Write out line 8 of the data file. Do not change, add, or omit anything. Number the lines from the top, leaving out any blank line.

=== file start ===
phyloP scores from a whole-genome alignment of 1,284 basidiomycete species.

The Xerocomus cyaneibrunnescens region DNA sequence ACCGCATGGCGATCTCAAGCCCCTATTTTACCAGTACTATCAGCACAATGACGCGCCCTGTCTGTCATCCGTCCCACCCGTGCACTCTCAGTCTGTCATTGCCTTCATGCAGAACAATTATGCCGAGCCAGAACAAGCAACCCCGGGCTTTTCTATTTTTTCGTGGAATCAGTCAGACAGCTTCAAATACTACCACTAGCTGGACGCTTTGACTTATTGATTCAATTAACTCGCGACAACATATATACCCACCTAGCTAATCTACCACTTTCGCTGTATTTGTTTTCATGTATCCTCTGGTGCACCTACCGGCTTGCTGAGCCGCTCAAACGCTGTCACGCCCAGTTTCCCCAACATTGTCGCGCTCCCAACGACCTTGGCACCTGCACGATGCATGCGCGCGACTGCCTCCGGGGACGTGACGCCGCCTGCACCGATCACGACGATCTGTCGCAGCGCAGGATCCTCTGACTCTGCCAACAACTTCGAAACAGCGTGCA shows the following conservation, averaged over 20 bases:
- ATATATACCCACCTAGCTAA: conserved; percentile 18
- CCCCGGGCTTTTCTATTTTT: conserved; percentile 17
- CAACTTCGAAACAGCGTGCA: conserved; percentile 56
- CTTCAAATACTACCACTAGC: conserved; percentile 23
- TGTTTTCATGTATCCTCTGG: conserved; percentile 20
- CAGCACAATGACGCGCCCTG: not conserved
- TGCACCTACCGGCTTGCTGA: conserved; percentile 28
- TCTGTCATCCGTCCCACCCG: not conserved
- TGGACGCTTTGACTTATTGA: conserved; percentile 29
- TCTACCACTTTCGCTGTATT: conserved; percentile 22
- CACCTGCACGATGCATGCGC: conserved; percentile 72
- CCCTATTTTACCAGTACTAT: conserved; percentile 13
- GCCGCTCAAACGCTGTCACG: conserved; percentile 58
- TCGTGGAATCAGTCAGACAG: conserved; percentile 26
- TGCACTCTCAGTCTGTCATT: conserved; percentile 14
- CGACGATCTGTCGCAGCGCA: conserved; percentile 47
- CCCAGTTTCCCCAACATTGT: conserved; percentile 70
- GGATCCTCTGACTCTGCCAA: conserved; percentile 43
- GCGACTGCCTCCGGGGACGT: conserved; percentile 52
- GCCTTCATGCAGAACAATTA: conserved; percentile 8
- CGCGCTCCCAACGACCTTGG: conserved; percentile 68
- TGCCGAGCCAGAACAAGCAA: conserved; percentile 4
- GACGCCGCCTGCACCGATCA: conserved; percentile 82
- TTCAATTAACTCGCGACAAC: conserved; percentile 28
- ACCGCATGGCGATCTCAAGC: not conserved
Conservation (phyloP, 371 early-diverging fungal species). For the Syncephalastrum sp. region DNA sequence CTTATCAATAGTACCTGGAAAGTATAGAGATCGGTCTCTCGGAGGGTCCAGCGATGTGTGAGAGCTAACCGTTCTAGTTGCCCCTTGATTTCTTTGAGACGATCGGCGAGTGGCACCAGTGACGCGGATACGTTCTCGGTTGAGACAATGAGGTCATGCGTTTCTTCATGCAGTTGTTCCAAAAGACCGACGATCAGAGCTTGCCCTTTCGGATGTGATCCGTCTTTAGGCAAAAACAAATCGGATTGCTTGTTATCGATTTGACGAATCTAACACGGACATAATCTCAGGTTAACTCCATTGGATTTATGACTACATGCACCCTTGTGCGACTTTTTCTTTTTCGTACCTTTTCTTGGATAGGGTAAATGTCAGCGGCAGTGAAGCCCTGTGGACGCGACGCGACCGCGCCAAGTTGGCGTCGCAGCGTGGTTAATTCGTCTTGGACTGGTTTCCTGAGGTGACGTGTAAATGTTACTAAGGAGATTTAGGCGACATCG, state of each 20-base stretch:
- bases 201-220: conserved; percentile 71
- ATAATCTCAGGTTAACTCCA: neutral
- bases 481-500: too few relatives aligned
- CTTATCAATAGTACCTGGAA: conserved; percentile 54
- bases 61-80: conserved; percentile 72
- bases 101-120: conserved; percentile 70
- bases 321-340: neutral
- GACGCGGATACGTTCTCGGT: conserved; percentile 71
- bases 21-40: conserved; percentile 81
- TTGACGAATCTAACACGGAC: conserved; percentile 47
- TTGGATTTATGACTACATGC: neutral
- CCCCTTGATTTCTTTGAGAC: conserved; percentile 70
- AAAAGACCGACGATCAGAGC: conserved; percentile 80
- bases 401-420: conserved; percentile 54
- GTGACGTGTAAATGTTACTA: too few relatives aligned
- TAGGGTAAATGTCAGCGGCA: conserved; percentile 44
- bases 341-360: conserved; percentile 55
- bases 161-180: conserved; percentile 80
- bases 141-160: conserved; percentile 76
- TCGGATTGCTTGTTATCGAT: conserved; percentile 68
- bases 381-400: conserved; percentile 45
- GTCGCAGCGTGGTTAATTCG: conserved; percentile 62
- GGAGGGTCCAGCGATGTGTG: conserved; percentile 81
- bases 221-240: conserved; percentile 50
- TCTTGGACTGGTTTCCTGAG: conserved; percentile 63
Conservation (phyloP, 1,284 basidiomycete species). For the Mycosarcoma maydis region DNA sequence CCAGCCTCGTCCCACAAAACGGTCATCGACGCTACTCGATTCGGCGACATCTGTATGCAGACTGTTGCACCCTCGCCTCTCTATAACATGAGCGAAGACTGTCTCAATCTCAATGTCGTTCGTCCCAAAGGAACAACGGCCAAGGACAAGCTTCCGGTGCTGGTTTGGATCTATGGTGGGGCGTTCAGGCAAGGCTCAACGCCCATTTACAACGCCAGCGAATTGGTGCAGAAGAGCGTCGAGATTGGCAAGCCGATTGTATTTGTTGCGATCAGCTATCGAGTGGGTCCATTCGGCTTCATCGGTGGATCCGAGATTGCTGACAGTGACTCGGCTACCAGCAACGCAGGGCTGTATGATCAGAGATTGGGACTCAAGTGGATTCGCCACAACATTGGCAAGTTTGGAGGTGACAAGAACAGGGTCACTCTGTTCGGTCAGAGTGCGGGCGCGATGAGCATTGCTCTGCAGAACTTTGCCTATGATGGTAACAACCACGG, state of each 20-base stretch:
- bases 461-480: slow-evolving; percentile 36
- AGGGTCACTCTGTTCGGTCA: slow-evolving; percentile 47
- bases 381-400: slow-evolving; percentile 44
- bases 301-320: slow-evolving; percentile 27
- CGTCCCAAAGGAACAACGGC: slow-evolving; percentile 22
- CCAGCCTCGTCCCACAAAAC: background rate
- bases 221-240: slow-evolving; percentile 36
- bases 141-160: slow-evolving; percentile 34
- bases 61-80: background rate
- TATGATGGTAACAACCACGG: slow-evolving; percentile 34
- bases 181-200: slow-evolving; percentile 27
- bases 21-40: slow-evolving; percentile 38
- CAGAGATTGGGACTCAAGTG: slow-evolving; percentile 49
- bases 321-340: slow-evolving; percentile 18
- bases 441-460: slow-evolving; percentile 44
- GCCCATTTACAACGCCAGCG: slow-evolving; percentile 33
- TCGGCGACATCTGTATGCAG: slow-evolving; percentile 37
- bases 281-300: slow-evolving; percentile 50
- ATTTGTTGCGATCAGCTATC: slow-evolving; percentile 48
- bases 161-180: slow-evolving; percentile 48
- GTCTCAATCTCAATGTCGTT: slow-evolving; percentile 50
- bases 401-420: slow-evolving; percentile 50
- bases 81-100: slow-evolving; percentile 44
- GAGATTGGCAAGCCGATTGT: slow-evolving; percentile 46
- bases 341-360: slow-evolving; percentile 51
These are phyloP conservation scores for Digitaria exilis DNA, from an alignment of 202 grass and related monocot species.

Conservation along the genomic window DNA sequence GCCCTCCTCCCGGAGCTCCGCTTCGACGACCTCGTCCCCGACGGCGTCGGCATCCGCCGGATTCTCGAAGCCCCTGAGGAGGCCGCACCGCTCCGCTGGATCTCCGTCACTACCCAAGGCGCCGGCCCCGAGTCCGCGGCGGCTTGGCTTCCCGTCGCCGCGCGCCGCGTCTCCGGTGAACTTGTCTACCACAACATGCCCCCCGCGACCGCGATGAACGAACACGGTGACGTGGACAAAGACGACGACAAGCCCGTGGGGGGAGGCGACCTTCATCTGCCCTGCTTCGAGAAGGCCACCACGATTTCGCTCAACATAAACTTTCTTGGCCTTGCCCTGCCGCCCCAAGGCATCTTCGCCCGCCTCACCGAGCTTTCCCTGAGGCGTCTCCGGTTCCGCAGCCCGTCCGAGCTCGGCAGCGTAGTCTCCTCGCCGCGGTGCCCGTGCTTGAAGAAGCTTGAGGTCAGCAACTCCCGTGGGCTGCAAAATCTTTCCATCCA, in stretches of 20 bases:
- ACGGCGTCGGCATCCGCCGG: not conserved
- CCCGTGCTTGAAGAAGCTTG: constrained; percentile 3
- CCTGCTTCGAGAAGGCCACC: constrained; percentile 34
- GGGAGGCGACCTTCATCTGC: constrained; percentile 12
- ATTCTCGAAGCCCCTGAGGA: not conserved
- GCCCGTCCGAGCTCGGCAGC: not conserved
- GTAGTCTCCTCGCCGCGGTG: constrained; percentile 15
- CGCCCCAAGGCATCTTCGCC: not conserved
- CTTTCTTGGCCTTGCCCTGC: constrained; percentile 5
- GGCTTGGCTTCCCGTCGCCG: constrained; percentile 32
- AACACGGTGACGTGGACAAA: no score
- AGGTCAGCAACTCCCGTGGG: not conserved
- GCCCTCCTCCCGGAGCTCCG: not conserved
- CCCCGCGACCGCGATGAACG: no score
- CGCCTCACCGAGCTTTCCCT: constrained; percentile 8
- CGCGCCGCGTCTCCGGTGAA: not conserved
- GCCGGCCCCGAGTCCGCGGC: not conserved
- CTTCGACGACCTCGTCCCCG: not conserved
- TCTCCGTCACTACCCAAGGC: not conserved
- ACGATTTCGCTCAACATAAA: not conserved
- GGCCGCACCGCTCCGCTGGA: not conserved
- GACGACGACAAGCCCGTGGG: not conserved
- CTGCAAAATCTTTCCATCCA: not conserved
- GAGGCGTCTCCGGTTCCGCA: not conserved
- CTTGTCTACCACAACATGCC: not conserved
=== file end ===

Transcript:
- CAGCACAATGACGCGCCCTG: not conserved